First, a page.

For more information on how labour market data sources, among others, will be affected by the coronavirus pandemic, see the statement published on 27 March 2020. A further article published on 6 May 2020, detailed some of the challenges that we have faced in producing estimates at this time.
Our latest data and analysis on the impact of the coronavirus on the UK economy and population is now available on our dedicated COVID-19 webpage.
In April, potentially significant changes in employee pay, associated with social distancing measures, made it necessary to change some aspects of the processing of average weekly earnings (AWE) data. The normal approach to processing both non-responding companies and those whose pay shows sharp unconfirmed changes from historical returns, is to roll forward (impute) employee and pay details from the most recent responding month. Since April, additional data validation has been conducted, and information gathered from responding companies considered in the imputation of non-responding companies.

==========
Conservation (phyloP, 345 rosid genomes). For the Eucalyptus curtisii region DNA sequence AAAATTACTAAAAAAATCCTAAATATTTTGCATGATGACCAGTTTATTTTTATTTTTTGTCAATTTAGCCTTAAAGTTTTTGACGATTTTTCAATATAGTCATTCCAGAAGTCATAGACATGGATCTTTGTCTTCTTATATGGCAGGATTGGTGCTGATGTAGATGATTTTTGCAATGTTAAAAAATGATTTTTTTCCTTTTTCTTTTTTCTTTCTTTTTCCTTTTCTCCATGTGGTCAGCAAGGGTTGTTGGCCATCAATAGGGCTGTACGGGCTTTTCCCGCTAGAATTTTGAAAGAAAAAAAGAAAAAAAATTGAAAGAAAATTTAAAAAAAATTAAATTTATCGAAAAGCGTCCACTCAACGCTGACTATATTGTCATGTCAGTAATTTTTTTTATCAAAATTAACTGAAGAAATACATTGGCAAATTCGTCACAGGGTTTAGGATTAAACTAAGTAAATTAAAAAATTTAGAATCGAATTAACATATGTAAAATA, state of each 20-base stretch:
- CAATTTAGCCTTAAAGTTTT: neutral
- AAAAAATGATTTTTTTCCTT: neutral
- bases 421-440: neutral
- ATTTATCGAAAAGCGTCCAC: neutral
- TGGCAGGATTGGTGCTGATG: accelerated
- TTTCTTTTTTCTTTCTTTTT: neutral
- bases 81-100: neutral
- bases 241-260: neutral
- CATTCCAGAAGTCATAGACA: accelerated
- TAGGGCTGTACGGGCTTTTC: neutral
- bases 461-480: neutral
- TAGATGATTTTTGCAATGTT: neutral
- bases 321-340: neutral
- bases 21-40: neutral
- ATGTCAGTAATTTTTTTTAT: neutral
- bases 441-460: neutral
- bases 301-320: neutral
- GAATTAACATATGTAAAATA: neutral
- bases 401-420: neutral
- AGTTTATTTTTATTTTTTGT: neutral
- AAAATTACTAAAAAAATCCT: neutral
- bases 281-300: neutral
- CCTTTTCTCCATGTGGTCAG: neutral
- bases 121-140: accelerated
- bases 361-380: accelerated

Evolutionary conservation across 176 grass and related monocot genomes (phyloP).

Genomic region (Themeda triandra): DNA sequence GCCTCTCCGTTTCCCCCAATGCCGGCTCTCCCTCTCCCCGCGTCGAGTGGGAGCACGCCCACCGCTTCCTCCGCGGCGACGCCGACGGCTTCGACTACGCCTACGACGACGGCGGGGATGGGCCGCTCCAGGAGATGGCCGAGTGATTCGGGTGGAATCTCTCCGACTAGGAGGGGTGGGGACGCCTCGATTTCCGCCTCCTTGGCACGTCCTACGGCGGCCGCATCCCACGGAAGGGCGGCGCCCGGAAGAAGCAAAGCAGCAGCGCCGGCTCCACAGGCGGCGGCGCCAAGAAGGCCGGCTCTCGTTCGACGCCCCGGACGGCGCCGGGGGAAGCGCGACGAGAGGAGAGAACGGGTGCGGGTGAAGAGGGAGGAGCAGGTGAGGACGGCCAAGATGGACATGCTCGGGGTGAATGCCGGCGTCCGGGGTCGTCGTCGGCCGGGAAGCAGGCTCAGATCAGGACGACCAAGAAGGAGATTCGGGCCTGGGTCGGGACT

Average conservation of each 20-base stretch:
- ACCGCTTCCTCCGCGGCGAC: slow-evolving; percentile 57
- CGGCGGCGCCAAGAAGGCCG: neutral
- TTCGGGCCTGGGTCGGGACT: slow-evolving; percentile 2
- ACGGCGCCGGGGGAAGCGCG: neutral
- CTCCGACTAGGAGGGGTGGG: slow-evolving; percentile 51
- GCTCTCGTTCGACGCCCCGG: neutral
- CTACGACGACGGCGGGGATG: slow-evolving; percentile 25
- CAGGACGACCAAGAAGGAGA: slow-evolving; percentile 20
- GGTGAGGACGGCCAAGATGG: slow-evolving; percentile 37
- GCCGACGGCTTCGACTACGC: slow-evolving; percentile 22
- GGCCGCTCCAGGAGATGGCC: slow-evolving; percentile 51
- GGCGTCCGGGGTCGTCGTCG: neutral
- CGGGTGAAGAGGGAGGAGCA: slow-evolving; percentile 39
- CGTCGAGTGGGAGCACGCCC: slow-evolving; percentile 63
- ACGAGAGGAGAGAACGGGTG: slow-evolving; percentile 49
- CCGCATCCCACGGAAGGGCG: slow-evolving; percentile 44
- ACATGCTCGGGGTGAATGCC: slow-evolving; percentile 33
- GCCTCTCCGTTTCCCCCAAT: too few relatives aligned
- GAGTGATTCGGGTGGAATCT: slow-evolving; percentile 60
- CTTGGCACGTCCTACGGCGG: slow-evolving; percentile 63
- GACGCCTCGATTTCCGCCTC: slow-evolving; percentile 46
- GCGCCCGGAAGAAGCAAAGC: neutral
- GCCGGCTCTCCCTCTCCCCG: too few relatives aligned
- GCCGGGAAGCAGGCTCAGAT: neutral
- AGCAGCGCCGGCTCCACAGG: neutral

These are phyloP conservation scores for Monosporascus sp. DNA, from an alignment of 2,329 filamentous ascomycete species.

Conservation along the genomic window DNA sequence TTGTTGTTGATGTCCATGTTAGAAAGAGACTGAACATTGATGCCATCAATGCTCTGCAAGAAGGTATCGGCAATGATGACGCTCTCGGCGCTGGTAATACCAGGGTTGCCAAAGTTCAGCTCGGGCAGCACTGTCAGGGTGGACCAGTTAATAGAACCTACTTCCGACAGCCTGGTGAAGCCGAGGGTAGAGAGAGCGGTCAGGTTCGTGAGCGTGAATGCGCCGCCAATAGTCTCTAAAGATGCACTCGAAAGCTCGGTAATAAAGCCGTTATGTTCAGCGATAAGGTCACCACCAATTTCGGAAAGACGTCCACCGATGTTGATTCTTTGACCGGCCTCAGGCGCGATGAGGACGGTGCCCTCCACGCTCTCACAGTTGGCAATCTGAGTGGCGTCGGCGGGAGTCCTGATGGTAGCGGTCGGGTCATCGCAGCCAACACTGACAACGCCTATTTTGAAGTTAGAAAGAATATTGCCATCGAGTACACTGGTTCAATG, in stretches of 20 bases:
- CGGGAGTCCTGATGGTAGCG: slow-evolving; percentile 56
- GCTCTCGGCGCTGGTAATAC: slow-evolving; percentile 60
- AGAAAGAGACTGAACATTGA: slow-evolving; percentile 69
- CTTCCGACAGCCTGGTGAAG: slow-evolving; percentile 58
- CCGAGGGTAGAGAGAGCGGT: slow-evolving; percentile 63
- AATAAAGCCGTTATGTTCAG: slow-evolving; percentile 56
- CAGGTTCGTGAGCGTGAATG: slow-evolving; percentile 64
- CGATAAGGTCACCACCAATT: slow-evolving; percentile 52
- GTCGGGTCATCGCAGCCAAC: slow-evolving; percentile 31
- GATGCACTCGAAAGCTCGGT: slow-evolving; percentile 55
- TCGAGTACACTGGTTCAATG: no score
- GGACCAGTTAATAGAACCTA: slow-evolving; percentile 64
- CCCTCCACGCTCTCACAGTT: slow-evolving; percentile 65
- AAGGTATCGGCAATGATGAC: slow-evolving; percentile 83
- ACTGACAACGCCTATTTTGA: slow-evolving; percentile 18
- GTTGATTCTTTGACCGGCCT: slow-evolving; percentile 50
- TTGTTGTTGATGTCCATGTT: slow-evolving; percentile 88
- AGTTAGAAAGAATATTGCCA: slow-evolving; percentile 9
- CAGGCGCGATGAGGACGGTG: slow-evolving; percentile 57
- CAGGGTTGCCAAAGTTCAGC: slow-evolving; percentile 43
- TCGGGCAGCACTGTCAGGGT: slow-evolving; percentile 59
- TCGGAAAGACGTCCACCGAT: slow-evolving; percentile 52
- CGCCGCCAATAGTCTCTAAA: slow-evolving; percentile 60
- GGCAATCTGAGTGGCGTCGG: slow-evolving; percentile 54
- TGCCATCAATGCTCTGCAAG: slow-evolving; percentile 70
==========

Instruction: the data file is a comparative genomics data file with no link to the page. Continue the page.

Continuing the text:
The survey response rate was 79%, only slightly lower than the 83% target in more typical months.
In line with international guidance, the seasonal adjustment process has been reviewed and revised this month, with all periods in the AWE series open to revision.
After EU withdrawal
As the UK leaves the EU, it is important that our statistics continue to be of high quality and are internationally comparable. During the transition period, those UK statistics that align with EU practice and rules will continue to do so in the same way as before 31 January 2020.
After the transition period, we will continue to produce our labour market statistics in line with the UK Statistics Authority's Code of Practice for Statistics and in accordance with International Labour Organization (ILO) definitions and agreed international statistical guidance.